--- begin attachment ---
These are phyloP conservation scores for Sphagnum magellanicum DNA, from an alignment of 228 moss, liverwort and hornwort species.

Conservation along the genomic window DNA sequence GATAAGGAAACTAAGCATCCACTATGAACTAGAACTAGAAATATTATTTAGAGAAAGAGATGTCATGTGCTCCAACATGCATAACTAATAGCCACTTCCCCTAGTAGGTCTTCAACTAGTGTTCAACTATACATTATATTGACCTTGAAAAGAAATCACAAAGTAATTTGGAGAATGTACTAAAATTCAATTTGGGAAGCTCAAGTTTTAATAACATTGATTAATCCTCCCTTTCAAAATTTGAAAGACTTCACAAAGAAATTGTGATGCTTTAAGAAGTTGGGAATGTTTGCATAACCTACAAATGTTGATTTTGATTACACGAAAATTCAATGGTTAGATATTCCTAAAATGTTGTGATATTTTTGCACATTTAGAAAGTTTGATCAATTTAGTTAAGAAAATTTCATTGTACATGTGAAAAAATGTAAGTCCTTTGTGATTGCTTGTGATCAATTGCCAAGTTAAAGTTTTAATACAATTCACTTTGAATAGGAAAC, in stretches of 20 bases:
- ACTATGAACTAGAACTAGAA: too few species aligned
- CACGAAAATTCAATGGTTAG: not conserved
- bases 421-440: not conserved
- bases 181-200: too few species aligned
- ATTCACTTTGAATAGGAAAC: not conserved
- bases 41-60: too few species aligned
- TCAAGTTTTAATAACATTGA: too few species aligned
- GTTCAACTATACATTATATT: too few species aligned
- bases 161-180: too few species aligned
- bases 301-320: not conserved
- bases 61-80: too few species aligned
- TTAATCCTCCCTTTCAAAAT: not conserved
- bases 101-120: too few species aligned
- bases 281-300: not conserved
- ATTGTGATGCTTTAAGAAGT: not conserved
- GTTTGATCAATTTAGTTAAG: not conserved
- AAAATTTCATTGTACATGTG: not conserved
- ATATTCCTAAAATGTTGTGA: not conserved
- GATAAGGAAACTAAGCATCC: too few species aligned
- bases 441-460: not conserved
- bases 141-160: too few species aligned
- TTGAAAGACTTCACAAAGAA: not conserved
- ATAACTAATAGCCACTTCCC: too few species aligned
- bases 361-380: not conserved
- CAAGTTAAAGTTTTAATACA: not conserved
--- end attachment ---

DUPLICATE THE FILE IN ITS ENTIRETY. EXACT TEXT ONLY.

These are phyloP conservation scores for Sphagnum magellanicum DNA, from an alignment of 228 moss, liverwort and hornwort species.

Conservation along the genomic window DNA sequence GATAAGGAAACTAAGCATCCACTATGAACTAGAACTAGAAATATTATTTAGAGAAAGAGATGTCATGTGCTCCAACATGCATAACTAATAGCCACTTCCCCTAGTAGGTCTTCAACTAGTGTTCAACTATACATTATATTGACCTTGAAAAGAAATCACAAAGTAATTTGGAGAATGTACTAAAATTCAATTTGGGAAGCTCAAGTTTTAATAACATTGATTAATCCTCCCTTTCAAAATTTGAAAGACTTCACAAAGAAATTGTGATGCTTTAAGAAGTTGGGAATGTTTGCATAACCTACAAATGTTGATTTTGATTACACGAAAATTCAATGGTTAGATATTCCTAAAATGTTGTGATATTTTTGCACATTTAGAAAGTTTGATCAATTTAGTTAAGAAAATTTCATTGTACATGTGAAAAAATGTAAGTCCTTTGTGATTGCTTGTGATCAATTGCCAAGTTAAAGTTTTAATACAATTCACTTTGAATAGGAAAC, in stretches of 20 bases:
- ACTATGAACTAGAACTAGAA: too few species aligned
- CACGAAAATTCAATGGTTAG: not conserved
- bases 421-440: not conserved
- bases 181-200: too few species aligned
- ATTCACTTTGAATAGGAAAC: not conserved
- bases 41-60: too few species aligned
- TCAAGTTTTAATAACATTGA: too few species aligned
- GTTCAACTATACATTATATT: too few species aligned
- bases 161-180: too few species aligned
- bases 301-320: not conserved
- bases 61-80: too few species aligned
- TTAATCCTCCCTTTCAAAAT: not conserved
- bases 101-120: too few species aligned
- bases 281-300: not conserved
- ATTGTGATGCTTTAAGAAGT: not conserved
- GTTTGATCAATTTAGTTAAG: not conserved
- AAAATTTCATTGTACATGTG: not conserved
- ATATTCCTAAAATGTTGTGA: not conserved
- GATAAGGAAACTAAGCATCC: too few species aligned
- bases 441-460: not conserved
- bases 141-160: too few species aligned
- TTGAAAGACTTCACAAAGAA: not conserved
- ATAACTAATAGCCACTTCCC: too few species aligned
- bases 361-380: not conserved
- CAAGTTAAAGTTTTAATACA: not conserved